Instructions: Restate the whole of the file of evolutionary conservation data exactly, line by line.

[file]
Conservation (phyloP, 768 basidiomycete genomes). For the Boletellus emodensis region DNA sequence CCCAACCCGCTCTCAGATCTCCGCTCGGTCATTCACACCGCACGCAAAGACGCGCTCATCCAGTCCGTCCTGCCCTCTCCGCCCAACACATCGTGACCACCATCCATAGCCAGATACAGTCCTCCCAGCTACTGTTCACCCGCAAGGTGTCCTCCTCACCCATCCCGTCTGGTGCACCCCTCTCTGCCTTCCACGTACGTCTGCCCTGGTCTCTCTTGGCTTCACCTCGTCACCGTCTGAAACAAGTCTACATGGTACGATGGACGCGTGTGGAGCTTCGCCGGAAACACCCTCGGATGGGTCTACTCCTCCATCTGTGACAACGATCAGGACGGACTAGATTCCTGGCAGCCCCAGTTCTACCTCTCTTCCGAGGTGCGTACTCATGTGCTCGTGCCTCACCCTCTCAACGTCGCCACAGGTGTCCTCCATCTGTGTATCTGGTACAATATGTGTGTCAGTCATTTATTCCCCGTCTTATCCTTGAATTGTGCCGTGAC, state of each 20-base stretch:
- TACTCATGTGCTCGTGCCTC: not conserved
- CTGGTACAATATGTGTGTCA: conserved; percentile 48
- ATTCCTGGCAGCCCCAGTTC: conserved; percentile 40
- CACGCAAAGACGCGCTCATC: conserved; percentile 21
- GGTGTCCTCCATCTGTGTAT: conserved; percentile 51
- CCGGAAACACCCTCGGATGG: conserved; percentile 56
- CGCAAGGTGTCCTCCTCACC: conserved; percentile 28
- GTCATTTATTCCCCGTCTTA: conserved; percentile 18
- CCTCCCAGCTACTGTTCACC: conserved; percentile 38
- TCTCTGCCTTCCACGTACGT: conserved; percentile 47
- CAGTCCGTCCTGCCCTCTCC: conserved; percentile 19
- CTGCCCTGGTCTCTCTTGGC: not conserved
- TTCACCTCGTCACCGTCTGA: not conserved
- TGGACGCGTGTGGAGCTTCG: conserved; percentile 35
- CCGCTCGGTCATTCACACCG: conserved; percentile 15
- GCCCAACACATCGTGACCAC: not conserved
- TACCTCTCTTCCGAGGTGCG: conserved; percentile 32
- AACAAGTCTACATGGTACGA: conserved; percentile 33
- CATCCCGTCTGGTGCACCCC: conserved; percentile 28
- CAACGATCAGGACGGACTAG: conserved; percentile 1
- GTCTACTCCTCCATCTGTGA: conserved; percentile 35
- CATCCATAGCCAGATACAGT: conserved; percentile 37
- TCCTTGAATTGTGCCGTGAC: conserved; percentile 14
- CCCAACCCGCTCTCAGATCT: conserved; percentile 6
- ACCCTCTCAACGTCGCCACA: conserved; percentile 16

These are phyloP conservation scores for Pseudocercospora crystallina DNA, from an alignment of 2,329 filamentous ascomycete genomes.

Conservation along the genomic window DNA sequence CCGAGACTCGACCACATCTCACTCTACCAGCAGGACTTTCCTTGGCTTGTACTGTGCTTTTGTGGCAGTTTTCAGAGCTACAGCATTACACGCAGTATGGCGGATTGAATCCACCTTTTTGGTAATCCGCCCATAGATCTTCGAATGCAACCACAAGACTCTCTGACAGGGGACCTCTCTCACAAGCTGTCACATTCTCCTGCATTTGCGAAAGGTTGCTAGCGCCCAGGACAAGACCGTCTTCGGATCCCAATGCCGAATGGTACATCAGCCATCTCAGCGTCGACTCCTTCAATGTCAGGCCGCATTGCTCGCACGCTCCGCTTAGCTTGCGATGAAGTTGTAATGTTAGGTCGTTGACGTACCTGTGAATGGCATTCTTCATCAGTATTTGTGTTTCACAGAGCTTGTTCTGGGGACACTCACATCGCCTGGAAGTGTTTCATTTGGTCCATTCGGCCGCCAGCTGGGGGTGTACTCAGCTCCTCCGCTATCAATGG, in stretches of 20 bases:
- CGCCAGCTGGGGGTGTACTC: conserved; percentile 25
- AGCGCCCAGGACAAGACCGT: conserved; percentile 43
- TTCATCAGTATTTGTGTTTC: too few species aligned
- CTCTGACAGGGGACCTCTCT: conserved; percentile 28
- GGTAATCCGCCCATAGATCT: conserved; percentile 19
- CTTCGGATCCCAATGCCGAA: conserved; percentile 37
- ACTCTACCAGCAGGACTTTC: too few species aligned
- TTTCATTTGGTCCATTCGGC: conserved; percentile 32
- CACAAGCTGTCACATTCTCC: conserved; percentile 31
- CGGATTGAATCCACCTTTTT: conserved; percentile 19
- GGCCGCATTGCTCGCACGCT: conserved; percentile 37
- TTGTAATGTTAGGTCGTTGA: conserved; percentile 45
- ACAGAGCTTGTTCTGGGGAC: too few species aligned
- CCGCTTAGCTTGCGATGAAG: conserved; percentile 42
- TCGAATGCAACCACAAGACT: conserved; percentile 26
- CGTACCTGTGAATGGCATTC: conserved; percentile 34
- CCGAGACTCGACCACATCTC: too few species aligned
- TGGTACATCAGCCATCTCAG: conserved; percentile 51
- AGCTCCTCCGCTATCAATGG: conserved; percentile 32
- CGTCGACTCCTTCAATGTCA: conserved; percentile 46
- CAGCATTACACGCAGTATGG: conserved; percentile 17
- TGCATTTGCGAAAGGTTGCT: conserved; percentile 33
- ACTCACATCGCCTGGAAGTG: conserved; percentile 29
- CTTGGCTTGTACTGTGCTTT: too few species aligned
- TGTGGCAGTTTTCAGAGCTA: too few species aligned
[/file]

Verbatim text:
Conservation (phyloP, 768 basidiomycete genomes). For the Boletellus emodensis region DNA sequence CCCAACCCGCTCTCAGATCTCCGCTCGGTCATTCACACCGCACGCAAAGACGCGCTCATCCAGTCCGTCCTGCCCTCTCCGCCCAACACATCGTGACCACCATCCATAGCCAGATACAGTCCTCCCAGCTACTGTTCACCCGCAAGGTGTCCTCCTCACCCATCCCGTCTGGTGCACCCCTCTCTGCCTTCCACGTACGTCTGCCCTGGTCTCTCTTGGCTTCACCTCGTCACCGTCTGAAACAAGTCTACATGGTACGATGGACGCGTGTGGAGCTTCGCCGGAAACACCCTCGGATGGGTCTACTCCTCCATCTGTGACAACGATCAGGACGGACTAGATTCCTGGCAGCCCCAGTTCTACCTCTCTTCCGAGGTGCGTACTCATGTGCTCGTGCCTCACCCTCTCAACGTCGCCACAGGTGTCCTCCATCTGTGTATCTGGTACAATATGTGTGTCAGTCATTTATTCCCCGTCTTATCCTTGAATTGTGCCGTGAC, state of each 20-base stretch:
- TACTCATGTGCTCGTGCCTC: not conserved
- CTGGTACAATATGTGTGTCA: conserved; percentile 48
- ATTCCTGGCAGCCCCAGTTC: conserved; percentile 40
- CACGCAAAGACGCGCTCATC: conserved; percentile 21
- GGTGTCCTCCATCTGTGTAT: conserved; percentile 51
- CCGGAAACACCCTCGGATGG: conserved; percentile 56
- CGCAAGGTGTCCTCCTCACC: conserved; percentile 28
- GTCATTTATTCCCCGTCTTA: conserved; percentile 18
- CCTCCCAGCTACTGTTCACC: conserved; percentile 38
- TCTCTGCCTTCCACGTACGT: conserved; percentile 47
- CAGTCCGTCCTGCCCTCTCC: conserved; percentile 19
- CTGCCCTGGTCTCTCTTGGC: not conserved
- TTCACCTCGTCACCGTCTGA: not conserved
- TGGACGCGTGTGGAGCTTCG: conserved; percentile 35
- CCGCTCGGTCATTCACACCG: conserved; percentile 15
- GCCCAACACATCGTGACCAC: not conserved
- TACCTCTCTTCCGAGGTGCG: conserved; percentile 32
- AACAAGTCTACATGGTACGA: conserved; percentile 33
- CATCCCGTCTGGTGCACCCC: conserved; percentile 28
- CAACGATCAGGACGGACTAG: conserved; percentile 1
- GTCTACTCCTCCATCTGTGA: conserved; percentile 35
- CATCCATAGCCAGATACAGT: conserved; percentile 37
- TCCTTGAATTGTGCCGTGAC: conserved; percentile 14
- CCCAACCCGCTCTCAGATCT: conserved; percentile 6
- ACCCTCTCAACGTCGCCACA: conserved; percentile 16

These are phyloP conservation scores for Pseudocercospora crystallina DNA, from an alignment of 2,329 filamentous ascomycete genomes.

Conservation along the genomic window DNA sequence CCGAGACTCGACCACATCTCACTCTACCAGCAGGACTTTCCTTGGCTTGTACTGTGCTTTTGTGGCAGTTTTCAGAGCTACAGCATTACACGCAGTATGGCGGATTGAATCCACCTTTTTGGTAATCCGCCCATAGATCTTCGAATGCAACCACAAGACTCTCTGACAGGGGACCTCTCTCACAAGCTGTCACATTCTCCTGCATTTGCGAAAGGTTGCTAGCGCCCAGGACAAGACCGTCTTCGGATCCCAATGCCGAATGGTACATCAGCCATCTCAGCGTCGACTCCTTCAATGTCAGGCCGCATTGCTCGCACGCTCCGCTTAGCTTGCGATGAAGTTGTAATGTTAGGTCGTTGACGTACCTGTGAATGGCATTCTTCATCAGTATTTGTGTTTCACAGAGCTTGTTCTGGGGACACTCACATCGCCTGGAAGTGTTTCATTTGGTCCATTCGGCCGCCAGCTGGGGGTGTACTCAGCTCCTCCGCTATCAATGG, in stretches of 20 bases:
- CGCCAGCTGGGGGTGTACTC: conserved; percentile 25
- AGCGCCCAGGACAAGACCGT: conserved; percentile 43
- TTCATCAGTATTTGTGTTTC: too few species aligned
- CTCTGACAGGGGACCTCTCT: conserved; percentile 28
- GGTAATCCGCCCATAGATCT: conserved; percentile 19
- CTTCGGATCCCAATGCCGAA: conserved; percentile 37
- ACTCTACCAGCAGGACTTTC: too few species aligned
- TTTCATTTGGTCCATTCGGC: conserved; percentile 32
- CACAAGCTGTCACATTCTCC: conserved; percentile 31
- CGGATTGAATCCACCTTTTT: conserved; percentile 19
- GGCCGCATTGCTCGCACGCT: conserved; percentile 37
- TTGTAATGTTAGGTCGTTGA: conserved; percentile 45
- ACAGAGCTTGTTCTGGGGAC: too few species aligned
- CCGCTTAGCTTGCGATGAAG: conserved; percentile 42
- TCGAATGCAACCACAAGACT: conserved; percentile 26
- CGTACCTGTGAATGGCATTC: conserved; percentile 34
- CCGAGACTCGACCACATCTC: too few species aligned
- TGGTACATCAGCCATCTCAG: conserved; percentile 51
- AGCTCCTCCGCTATCAATGG: conserved; percentile 32
- CGTCGACTCCTTCAATGTCA: conserved; percentile 46
- CAGCATTACACGCAGTATGG: conserved; percentile 17
- TGCATTTGCGAAAGGTTGCT: conserved; percentile 33
- ACTCACATCGCCTGGAAGTG: conserved; percentile 29
- CTTGGCTTGTACTGTGCTTT: too few species aligned
- TGTGGCAGTTTTCAGAGCTA: too few species aligned